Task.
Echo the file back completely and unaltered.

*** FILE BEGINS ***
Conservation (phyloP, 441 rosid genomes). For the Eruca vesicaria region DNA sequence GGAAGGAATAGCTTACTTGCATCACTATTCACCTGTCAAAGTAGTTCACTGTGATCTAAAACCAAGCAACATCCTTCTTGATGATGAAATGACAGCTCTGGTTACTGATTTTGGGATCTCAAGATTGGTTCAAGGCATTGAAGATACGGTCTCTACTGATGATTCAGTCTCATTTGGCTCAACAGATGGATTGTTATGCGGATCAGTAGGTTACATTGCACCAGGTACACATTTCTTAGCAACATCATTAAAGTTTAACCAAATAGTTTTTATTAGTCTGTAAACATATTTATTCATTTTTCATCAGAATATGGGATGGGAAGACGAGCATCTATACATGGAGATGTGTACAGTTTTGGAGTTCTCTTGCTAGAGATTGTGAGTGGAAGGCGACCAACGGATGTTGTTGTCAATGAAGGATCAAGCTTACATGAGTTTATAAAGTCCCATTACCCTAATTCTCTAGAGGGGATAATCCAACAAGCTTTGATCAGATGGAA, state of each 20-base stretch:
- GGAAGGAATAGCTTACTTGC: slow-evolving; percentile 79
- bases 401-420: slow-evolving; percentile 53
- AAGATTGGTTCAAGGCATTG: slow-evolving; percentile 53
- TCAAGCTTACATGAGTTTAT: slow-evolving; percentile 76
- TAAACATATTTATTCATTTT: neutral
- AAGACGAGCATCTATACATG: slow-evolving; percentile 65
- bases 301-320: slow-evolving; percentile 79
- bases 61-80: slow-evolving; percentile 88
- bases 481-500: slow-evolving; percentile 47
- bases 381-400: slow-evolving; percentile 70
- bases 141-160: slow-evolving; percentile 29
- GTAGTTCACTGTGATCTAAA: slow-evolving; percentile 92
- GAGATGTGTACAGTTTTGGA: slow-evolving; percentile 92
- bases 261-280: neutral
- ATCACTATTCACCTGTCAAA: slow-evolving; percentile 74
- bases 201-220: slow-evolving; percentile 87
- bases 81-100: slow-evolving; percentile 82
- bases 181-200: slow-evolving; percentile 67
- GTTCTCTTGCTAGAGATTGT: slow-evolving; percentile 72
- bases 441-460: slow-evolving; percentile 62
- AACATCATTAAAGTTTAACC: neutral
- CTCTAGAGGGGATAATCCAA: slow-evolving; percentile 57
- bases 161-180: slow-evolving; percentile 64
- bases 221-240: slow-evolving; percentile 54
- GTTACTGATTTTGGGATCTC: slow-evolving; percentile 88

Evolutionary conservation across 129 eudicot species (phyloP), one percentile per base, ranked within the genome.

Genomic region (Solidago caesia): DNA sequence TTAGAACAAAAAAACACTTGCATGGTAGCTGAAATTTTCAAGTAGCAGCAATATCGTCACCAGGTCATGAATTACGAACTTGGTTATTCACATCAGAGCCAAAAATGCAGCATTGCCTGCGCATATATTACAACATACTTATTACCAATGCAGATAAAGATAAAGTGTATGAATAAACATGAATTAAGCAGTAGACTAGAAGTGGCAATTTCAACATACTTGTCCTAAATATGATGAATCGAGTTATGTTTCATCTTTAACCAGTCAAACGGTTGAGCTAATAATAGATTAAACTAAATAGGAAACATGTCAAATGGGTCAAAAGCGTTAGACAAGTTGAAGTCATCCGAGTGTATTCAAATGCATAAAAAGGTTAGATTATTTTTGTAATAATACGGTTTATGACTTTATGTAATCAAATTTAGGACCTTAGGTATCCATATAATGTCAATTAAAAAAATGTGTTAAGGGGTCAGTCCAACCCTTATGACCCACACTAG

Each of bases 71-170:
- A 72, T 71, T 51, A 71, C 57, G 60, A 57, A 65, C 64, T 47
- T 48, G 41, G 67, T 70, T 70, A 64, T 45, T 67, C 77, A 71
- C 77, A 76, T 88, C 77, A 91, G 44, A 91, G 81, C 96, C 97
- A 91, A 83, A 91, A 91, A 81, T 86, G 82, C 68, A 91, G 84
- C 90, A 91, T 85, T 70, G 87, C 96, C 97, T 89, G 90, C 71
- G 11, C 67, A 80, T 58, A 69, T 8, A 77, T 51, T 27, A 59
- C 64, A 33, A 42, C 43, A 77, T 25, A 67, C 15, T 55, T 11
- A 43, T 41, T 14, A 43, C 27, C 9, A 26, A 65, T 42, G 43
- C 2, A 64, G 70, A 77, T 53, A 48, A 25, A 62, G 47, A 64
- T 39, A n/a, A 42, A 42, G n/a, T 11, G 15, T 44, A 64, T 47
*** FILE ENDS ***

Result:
Conservation (phyloP, 441 rosid genomes). For the Eruca vesicaria region DNA sequence GGAAGGAATAGCTTACTTGCATCACTATTCACCTGTCAAAGTAGTTCACTGTGATCTAAAACCAAGCAACATCCTTCTTGATGATGAAATGACAGCTCTGGTTACTGATTTTGGGATCTCAAGATTGGTTCAAGGCATTGAAGATACGGTCTCTACTGATGATTCAGTCTCATTTGGCTCAACAGATGGATTGTTATGCGGATCAGTAGGTTACATTGCACCAGGTACACATTTCTTAGCAACATCATTAAAGTTTAACCAAATAGTTTTTATTAGTCTGTAAACATATTTATTCATTTTTCATCAGAATATGGGATGGGAAGACGAGCATCTATACATGGAGATGTGTACAGTTTTGGAGTTCTCTTGCTAGAGATTGTGAGTGGAAGGCGACCAACGGATGTTGTTGTCAATGAAGGATCAAGCTTACATGAGTTTATAAAGTCCCATTACCCTAATTCTCTAGAGGGGATAATCCAACAAGCTTTGATCAGATGGAA, state of each 20-base stretch:
- GGAAGGAATAGCTTACTTGC: slow-evolving; percentile 79
- bases 401-420: slow-evolving; percentile 53
- AAGATTGGTTCAAGGCATTG: slow-evolving; percentile 53
- TCAAGCTTACATGAGTTTAT: slow-evolving; percentile 76
- TAAACATATTTATTCATTTT: neutral
- AAGACGAGCATCTATACATG: slow-evolving; percentile 65
- bases 301-320: slow-evolving; percentile 79
- bases 61-80: slow-evolving; percentile 88
- bases 481-500: slow-evolving; percentile 47
- bases 381-400: slow-evolving; percentile 70
- bases 141-160: slow-evolving; percentile 29
- GTAGTTCACTGTGATCTAAA: slow-evolving; percentile 92
- GAGATGTGTACAGTTTTGGA: slow-evolving; percentile 92
- bases 261-280: neutral
- ATCACTATTCACCTGTCAAA: slow-evolving; percentile 74
- bases 201-220: slow-evolving; percentile 87
- bases 81-100: slow-evolving; percentile 82
- bases 181-200: slow-evolving; percentile 67
- GTTCTCTTGCTAGAGATTGT: slow-evolving; percentile 72
- bases 441-460: slow-evolving; percentile 62
- AACATCATTAAAGTTTAACC: neutral
- CTCTAGAGGGGATAATCCAA: slow-evolving; percentile 57
- bases 161-180: slow-evolving; percentile 64
- bases 221-240: slow-evolving; percentile 54
- GTTACTGATTTTGGGATCTC: slow-evolving; percentile 88

Evolutionary conservation across 129 eudicot species (phyloP), one percentile per base, ranked within the genome.

Genomic region (Solidago caesia): DNA sequence TTAGAACAAAAAAACACTTGCATGGTAGCTGAAATTTTCAAGTAGCAGCAATATCGTCACCAGGTCATGAATTACGAACTTGGTTATTCACATCAGAGCCAAAAATGCAGCATTGCCTGCGCATATATTACAACATACTTATTACCAATGCAGATAAAGATAAAGTGTATGAATAAACATGAATTAAGCAGTAGACTAGAAGTGGCAATTTCAACATACTTGTCCTAAATATGATGAATCGAGTTATGTTTCATCTTTAACCAGTCAAACGGTTGAGCTAATAATAGATTAAACTAAATAGGAAACATGTCAAATGGGTCAAAAGCGTTAGACAAGTTGAAGTCATCCGAGTGTATTCAAATGCATAAAAAGGTTAGATTATTTTTGTAATAATACGGTTTATGACTTTATGTAATCAAATTTAGGACCTTAGGTATCCATATAATGTCAATTAAAAAAATGTGTTAAGGGGTCAGTCCAACCCTTATGACCCACACTAG

Each of bases 71-170:
- A 72, T 71, T 51, A 71, C 57, G 60, A 57, A 65, C 64, T 47
- T 48, G 41, G 67, T 70, T 70, A 64, T 45, T 67, C 77, A 71
- C 77, A 76, T 88, C 77, A 91, G 44, A 91, G 81, C 96, C 97
- A 91, A 83, A 91, A 91, A 81, T 86, G 82, C 68, A 91, G 84
- C 90, A 91, T 85, T 70, G 87, C 96, C 97, T 89, G 90, C 71
- G 11, C 67, A 80, T 58, A 69, T 8, A 77, T 51, T 27, A 59
- C 64, A 33, A 42, C 43, A 77, T 25, A 67, C 15, T 55, T 11
- A 43, T 41, T 14, A 43, C 27, C 9, A 26, A 65, T 42, G 43
- C 2, A 64, G 70, A 77, T 53, A 48, A 25, A 62, G 47, A 64
- T 39, A n/a, A 42, A 42, G n/a, T 11, G 15, T 44, A 64, T 47